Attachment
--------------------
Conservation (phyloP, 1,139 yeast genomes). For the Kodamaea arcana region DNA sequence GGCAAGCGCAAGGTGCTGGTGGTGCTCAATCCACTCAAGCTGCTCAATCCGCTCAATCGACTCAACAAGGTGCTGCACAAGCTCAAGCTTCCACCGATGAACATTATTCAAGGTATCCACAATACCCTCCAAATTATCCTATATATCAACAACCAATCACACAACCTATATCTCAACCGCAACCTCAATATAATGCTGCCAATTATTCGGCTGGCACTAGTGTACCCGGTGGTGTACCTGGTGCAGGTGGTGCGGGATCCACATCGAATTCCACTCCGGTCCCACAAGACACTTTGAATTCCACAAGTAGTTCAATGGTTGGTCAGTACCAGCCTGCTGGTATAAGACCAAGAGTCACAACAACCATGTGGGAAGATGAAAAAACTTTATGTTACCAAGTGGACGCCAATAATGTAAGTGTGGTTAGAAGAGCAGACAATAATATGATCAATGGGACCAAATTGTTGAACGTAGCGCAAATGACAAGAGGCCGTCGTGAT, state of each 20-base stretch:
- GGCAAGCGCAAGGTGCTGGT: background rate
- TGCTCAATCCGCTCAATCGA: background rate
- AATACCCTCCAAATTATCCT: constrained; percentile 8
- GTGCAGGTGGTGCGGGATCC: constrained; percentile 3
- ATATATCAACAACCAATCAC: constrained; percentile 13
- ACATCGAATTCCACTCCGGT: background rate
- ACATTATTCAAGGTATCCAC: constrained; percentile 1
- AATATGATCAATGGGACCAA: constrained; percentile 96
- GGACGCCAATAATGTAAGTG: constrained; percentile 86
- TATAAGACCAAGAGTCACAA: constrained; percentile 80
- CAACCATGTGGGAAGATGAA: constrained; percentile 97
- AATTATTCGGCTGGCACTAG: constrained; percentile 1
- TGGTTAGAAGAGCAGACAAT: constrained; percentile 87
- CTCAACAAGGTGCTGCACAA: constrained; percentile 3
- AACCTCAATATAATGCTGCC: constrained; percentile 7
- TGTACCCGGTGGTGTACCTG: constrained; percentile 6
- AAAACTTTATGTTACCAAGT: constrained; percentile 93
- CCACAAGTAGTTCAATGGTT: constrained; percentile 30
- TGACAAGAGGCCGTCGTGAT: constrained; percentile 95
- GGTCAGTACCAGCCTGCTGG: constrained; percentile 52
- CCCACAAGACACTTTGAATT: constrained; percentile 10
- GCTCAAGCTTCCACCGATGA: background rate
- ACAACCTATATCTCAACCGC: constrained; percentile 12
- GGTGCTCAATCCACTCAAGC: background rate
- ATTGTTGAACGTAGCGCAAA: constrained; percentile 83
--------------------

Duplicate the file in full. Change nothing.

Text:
Conservation (phyloP, 1,139 yeast genomes). For the Kodamaea arcana region DNA sequence GGCAAGCGCAAGGTGCTGGTGGTGCTCAATCCACTCAAGCTGCTCAATCCGCTCAATCGACTCAACAAGGTGCTGCACAAGCTCAAGCTTCCACCGATGAACATTATTCAAGGTATCCACAATACCCTCCAAATTATCCTATATATCAACAACCAATCACACAACCTATATCTCAACCGCAACCTCAATATAATGCTGCCAATTATTCGGCTGGCACTAGTGTACCCGGTGGTGTACCTGGTGCAGGTGGTGCGGGATCCACATCGAATTCCACTCCGGTCCCACAAGACACTTTGAATTCCACAAGTAGTTCAATGGTTGGTCAGTACCAGCCTGCTGGTATAAGACCAAGAGTCACAACAACCATGTGGGAAGATGAAAAAACTTTATGTTACCAAGTGGACGCCAATAATGTAAGTGTGGTTAGAAGAGCAGACAATAATATGATCAATGGGACCAAATTGTTGAACGTAGCGCAAATGACAAGAGGCCGTCGTGAT, state of each 20-base stretch:
- GGCAAGCGCAAGGTGCTGGT: background rate
- TGCTCAATCCGCTCAATCGA: background rate
- AATACCCTCCAAATTATCCT: constrained; percentile 8
- GTGCAGGTGGTGCGGGATCC: constrained; percentile 3
- ATATATCAACAACCAATCAC: constrained; percentile 13
- ACATCGAATTCCACTCCGGT: background rate
- ACATTATTCAAGGTATCCAC: constrained; percentile 1
- AATATGATCAATGGGACCAA: constrained; percentile 96
- GGACGCCAATAATGTAAGTG: constrained; percentile 86
- TATAAGACCAAGAGTCACAA: constrained; percentile 80
- CAACCATGTGGGAAGATGAA: constrained; percentile 97
- AATTATTCGGCTGGCACTAG: constrained; percentile 1
- TGGTTAGAAGAGCAGACAAT: constrained; percentile 87
- CTCAACAAGGTGCTGCACAA: constrained; percentile 3
- AACCTCAATATAATGCTGCC: constrained; percentile 7
- TGTACCCGGTGGTGTACCTG: constrained; percentile 6
- AAAACTTTATGTTACCAAGT: constrained; percentile 93
- CCACAAGTAGTTCAATGGTT: constrained; percentile 30
- TGACAAGAGGCCGTCGTGAT: constrained; percentile 95
- GGTCAGTACCAGCCTGCTGG: constrained; percentile 52
- CCCACAAGACACTTTGAATT: constrained; percentile 10
- GCTCAAGCTTCCACCGATGA: background rate
- ACAACCTATATCTCAACCGC: constrained; percentile 12
- GGTGCTCAATCCACTCAAGC: background rate
- ATTGTTGAACGTAGCGCAAA: constrained; percentile 83